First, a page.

Next Solingen-carbon blade, etched trademark which means they were delivered from Germany probably after mid-1963. Solingen carbon blades imported and used for 14s, 18s, both sawteeth and conventional grind ,numbered less than half the stainless variety. And I suspect more of the Solingen-carbon with the etched logo were earlier, 1963-4-5. Furthermore, the effects of rust and pitting must have reduced the number available today. It doesn't make them "rare," just not encountered very often. As I said earlier in this line, I was favorably impressed with the edge that could be put on a Solingen-carbon, whereas I couldn't get a good edge on 14 Solingen stainless.



I like this brown Macarta, filled hole Solingen... haven't seen this handle before. on a etched-logo Solly. I would have thought it would be more likely to have had a large tack rivet sheath, but goes to show that design parameters overlapped.





These are some cool old 14s and thanks for showing them.

Last edited by Jacknola; 08-23-2017 at 11:29 AM.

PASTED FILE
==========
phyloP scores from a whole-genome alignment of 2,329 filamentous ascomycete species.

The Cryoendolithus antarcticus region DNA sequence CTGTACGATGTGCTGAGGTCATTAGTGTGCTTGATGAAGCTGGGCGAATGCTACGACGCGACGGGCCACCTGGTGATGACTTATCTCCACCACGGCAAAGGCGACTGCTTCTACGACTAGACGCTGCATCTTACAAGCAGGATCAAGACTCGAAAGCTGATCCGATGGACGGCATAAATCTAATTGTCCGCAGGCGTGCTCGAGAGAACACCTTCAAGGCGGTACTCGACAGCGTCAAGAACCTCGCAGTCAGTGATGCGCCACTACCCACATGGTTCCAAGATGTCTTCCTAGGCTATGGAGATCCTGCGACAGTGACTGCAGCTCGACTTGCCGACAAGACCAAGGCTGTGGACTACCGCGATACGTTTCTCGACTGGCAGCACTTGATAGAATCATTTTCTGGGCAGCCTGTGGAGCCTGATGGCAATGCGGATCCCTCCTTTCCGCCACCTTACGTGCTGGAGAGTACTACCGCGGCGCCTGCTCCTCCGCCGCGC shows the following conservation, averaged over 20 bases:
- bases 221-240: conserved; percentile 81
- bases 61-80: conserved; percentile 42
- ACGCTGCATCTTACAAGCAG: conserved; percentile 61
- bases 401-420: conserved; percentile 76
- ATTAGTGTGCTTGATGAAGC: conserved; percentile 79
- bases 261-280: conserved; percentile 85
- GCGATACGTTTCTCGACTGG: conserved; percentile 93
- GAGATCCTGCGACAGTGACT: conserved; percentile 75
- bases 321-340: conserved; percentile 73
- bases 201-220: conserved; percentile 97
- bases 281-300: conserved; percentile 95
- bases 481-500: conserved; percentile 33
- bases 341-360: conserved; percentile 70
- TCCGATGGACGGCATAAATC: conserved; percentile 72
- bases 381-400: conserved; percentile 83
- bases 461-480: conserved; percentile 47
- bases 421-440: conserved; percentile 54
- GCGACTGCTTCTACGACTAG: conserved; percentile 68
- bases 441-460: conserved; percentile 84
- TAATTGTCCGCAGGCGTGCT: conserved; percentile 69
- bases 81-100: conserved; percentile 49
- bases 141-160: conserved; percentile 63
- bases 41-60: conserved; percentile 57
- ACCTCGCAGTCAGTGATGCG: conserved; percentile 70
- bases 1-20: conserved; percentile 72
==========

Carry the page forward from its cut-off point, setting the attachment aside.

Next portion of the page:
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  #117  
Old 08-23-2017, 01:54 PM
crutchtip crutchtip is offline
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Jack I don't know if that is the original sheath to the brown micarta. Things being what they are, particulalry the filled hole, I would think not, although they appear to be in similar condition. We have to remember, brown, black, and expoxied tenite were all available at the same time for a short period.

I have some more photos but challenged to resize and post full size.
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  #118  
Old 08-23-2017, 02:55 PM
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Yep, I can see that perhaps that sheath was later. Switch sheaths, with #1... all is good.?

I find it better to size the picture first before putting in on the host site. Here are the steps I use to resize the picture using "paint" as the re-size program. The nice thing is that if you are posting multiple pictures, you can make them all the same pixel width, making the presentation neater. First open the picture you want to re-size, then....












After the last step you put the pictures into your host site, copy the code and paste it into your forum post. I'm really happy with imgur.com. Easy to operate.

Last edited by Jacknola; 08-23-2017 at 03:16 PM.
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  #119  
Old 08-23-2017, 05:53 PM
crutchtip crutchtip is offline
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try this.

The knife with the 14 blade grind with teeth, similar to the one pictured above with no teeth. This is pretty rare with only a few I have see like this.